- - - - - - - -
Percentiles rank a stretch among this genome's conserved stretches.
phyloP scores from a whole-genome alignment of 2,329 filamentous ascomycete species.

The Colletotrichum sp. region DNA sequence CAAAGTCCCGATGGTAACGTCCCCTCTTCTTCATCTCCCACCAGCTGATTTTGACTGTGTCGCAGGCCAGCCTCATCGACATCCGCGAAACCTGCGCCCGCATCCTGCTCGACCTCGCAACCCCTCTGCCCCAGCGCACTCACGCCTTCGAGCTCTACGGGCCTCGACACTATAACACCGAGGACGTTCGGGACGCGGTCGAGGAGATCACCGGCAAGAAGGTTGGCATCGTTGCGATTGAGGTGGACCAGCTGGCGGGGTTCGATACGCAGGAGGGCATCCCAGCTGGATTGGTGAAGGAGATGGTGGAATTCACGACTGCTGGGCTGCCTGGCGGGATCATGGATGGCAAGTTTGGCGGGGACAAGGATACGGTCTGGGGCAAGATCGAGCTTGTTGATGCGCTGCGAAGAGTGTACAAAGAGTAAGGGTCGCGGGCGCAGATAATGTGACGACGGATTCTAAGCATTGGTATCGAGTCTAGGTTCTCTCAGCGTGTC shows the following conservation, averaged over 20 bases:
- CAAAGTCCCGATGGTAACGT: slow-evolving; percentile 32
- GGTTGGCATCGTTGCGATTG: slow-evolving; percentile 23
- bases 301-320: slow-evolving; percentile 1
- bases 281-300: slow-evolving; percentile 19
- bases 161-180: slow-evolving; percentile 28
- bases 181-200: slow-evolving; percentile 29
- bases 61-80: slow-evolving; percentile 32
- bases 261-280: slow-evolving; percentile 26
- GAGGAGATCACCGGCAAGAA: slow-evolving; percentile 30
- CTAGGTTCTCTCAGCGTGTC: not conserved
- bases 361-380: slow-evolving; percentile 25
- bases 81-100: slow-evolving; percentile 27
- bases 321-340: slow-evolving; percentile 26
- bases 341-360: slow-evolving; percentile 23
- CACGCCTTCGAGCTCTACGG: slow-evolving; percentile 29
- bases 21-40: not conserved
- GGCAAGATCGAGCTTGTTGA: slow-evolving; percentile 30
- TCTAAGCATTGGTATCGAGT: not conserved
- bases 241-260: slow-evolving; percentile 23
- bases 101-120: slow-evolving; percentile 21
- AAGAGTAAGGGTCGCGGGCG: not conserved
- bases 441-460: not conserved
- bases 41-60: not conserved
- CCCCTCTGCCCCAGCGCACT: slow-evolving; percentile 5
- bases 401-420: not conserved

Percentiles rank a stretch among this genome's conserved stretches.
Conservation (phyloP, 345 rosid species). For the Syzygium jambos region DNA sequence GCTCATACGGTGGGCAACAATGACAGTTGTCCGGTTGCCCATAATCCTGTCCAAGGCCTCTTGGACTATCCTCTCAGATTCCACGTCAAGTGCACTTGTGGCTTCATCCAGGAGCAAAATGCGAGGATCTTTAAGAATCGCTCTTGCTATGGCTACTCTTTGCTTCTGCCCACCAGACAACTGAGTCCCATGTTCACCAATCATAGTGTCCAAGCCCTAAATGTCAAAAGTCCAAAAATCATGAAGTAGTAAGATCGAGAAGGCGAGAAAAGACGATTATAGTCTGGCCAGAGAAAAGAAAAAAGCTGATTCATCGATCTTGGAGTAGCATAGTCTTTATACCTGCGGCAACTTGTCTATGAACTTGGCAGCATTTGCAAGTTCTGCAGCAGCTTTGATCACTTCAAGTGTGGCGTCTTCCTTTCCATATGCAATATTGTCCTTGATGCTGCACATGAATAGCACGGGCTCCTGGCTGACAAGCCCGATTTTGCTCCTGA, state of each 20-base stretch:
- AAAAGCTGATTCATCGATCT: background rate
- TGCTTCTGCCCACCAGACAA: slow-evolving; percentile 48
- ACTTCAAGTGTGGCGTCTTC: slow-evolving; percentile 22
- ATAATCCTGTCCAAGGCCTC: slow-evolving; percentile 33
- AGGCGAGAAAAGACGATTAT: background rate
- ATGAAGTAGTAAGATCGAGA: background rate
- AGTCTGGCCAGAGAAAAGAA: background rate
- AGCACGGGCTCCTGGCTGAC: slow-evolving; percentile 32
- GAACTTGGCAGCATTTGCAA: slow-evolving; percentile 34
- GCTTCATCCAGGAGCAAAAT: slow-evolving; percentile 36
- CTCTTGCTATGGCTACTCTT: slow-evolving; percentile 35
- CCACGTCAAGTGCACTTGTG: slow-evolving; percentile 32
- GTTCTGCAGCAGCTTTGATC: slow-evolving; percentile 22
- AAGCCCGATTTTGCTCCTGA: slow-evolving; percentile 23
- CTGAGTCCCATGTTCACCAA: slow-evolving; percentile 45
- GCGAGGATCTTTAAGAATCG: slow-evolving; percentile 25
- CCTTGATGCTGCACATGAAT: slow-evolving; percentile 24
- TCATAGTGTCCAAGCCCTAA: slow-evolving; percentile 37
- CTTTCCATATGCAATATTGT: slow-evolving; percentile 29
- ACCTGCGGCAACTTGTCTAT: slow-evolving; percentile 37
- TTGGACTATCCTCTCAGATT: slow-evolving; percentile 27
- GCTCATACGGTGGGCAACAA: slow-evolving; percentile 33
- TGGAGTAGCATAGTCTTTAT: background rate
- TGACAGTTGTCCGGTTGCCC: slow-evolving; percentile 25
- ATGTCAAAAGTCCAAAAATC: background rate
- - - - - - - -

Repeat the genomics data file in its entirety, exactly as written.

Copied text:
Percentiles rank a stretch among this genome's conserved stretches.
phyloP scores from a whole-genome alignment of 2,329 filamentous ascomycete species.

The Colletotrichum sp. region DNA sequence CAAAGTCCCGATGGTAACGTCCCCTCTTCTTCATCTCCCACCAGCTGATTTTGACTGTGTCGCAGGCCAGCCTCATCGACATCCGCGAAACCTGCGCCCGCATCCTGCTCGACCTCGCAACCCCTCTGCCCCAGCGCACTCACGCCTTCGAGCTCTACGGGCCTCGACACTATAACACCGAGGACGTTCGGGACGCGGTCGAGGAGATCACCGGCAAGAAGGTTGGCATCGTTGCGATTGAGGTGGACCAGCTGGCGGGGTTCGATACGCAGGAGGGCATCCCAGCTGGATTGGTGAAGGAGATGGTGGAATTCACGACTGCTGGGCTGCCTGGCGGGATCATGGATGGCAAGTTTGGCGGGGACAAGGATACGGTCTGGGGCAAGATCGAGCTTGTTGATGCGCTGCGAAGAGTGTACAAAGAGTAAGGGTCGCGGGCGCAGATAATGTGACGACGGATTCTAAGCATTGGTATCGAGTCTAGGTTCTCTCAGCGTGTC shows the following conservation, averaged over 20 bases:
- CAAAGTCCCGATGGTAACGT: slow-evolving; percentile 32
- GGTTGGCATCGTTGCGATTG: slow-evolving; percentile 23
- bases 301-320: slow-evolving; percentile 1
- bases 281-300: slow-evolving; percentile 19
- bases 161-180: slow-evolving; percentile 28
- bases 181-200: slow-evolving; percentile 29
- bases 61-80: slow-evolving; percentile 32
- bases 261-280: slow-evolving; percentile 26
- GAGGAGATCACCGGCAAGAA: slow-evolving; percentile 30
- CTAGGTTCTCTCAGCGTGTC: not conserved
- bases 361-380: slow-evolving; percentile 25
- bases 81-100: slow-evolving; percentile 27
- bases 321-340: slow-evolving; percentile 26
- bases 341-360: slow-evolving; percentile 23
- CACGCCTTCGAGCTCTACGG: slow-evolving; percentile 29
- bases 21-40: not conserved
- GGCAAGATCGAGCTTGTTGA: slow-evolving; percentile 30
- TCTAAGCATTGGTATCGAGT: not conserved
- bases 241-260: slow-evolving; percentile 23
- bases 101-120: slow-evolving; percentile 21
- AAGAGTAAGGGTCGCGGGCG: not conserved
- bases 441-460: not conserved
- bases 41-60: not conserved
- CCCCTCTGCCCCAGCGCACT: slow-evolving; percentile 5
- bases 401-420: not conserved

Percentiles rank a stretch among this genome's conserved stretches.
Conservation (phyloP, 345 rosid species). For the Syzygium jambos region DNA sequence GCTCATACGGTGGGCAACAATGACAGTTGTCCGGTTGCCCATAATCCTGTCCAAGGCCTCTTGGACTATCCTCTCAGATTCCACGTCAAGTGCACTTGTGGCTTCATCCAGGAGCAAAATGCGAGGATCTTTAAGAATCGCTCTTGCTATGGCTACTCTTTGCTTCTGCCCACCAGACAACTGAGTCCCATGTTCACCAATCATAGTGTCCAAGCCCTAAATGTCAAAAGTCCAAAAATCATGAAGTAGTAAGATCGAGAAGGCGAGAAAAGACGATTATAGTCTGGCCAGAGAAAAGAAAAAAGCTGATTCATCGATCTTGGAGTAGCATAGTCTTTATACCTGCGGCAACTTGTCTATGAACTTGGCAGCATTTGCAAGTTCTGCAGCAGCTTTGATCACTTCAAGTGTGGCGTCTTCCTTTCCATATGCAATATTGTCCTTGATGCTGCACATGAATAGCACGGGCTCCTGGCTGACAAGCCCGATTTTGCTCCTGA, state of each 20-base stretch:
- AAAAGCTGATTCATCGATCT: background rate
- TGCTTCTGCCCACCAGACAA: slow-evolving; percentile 48
- ACTTCAAGTGTGGCGTCTTC: slow-evolving; percentile 22
- ATAATCCTGTCCAAGGCCTC: slow-evolving; percentile 33
- AGGCGAGAAAAGACGATTAT: background rate
- ATGAAGTAGTAAGATCGAGA: background rate
- AGTCTGGCCAGAGAAAAGAA: background rate
- AGCACGGGCTCCTGGCTGAC: slow-evolving; percentile 32
- GAACTTGGCAGCATTTGCAA: slow-evolving; percentile 34
- GCTTCATCCAGGAGCAAAAT: slow-evolving; percentile 36
- CTCTTGCTATGGCTACTCTT: slow-evolving; percentile 35
- CCACGTCAAGTGCACTTGTG: slow-evolving; percentile 32
- GTTCTGCAGCAGCTTTGATC: slow-evolving; percentile 22
- AAGCCCGATTTTGCTCCTGA: slow-evolving; percentile 23
- CTGAGTCCCATGTTCACCAA: slow-evolving; percentile 45
- GCGAGGATCTTTAAGAATCG: slow-evolving; percentile 25
- CCTTGATGCTGCACATGAAT: slow-evolving; percentile 24
- TCATAGTGTCCAAGCCCTAA: slow-evolving; percentile 37
- CTTTCCATATGCAATATTGT: slow-evolving; percentile 29
- ACCTGCGGCAACTTGTCTAT: slow-evolving; percentile 37
- TTGGACTATCCTCTCAGATT: slow-evolving; percentile 27
- GCTCATACGGTGGGCAACAA: slow-evolving; percentile 33
- TGGAGTAGCATAGTCTTTAT: background rate
- TGACAGTTGTCCGGTTGCCC: slow-evolving; percentile 25
- ATGTCAAAAGTCCAAAAATC: background rate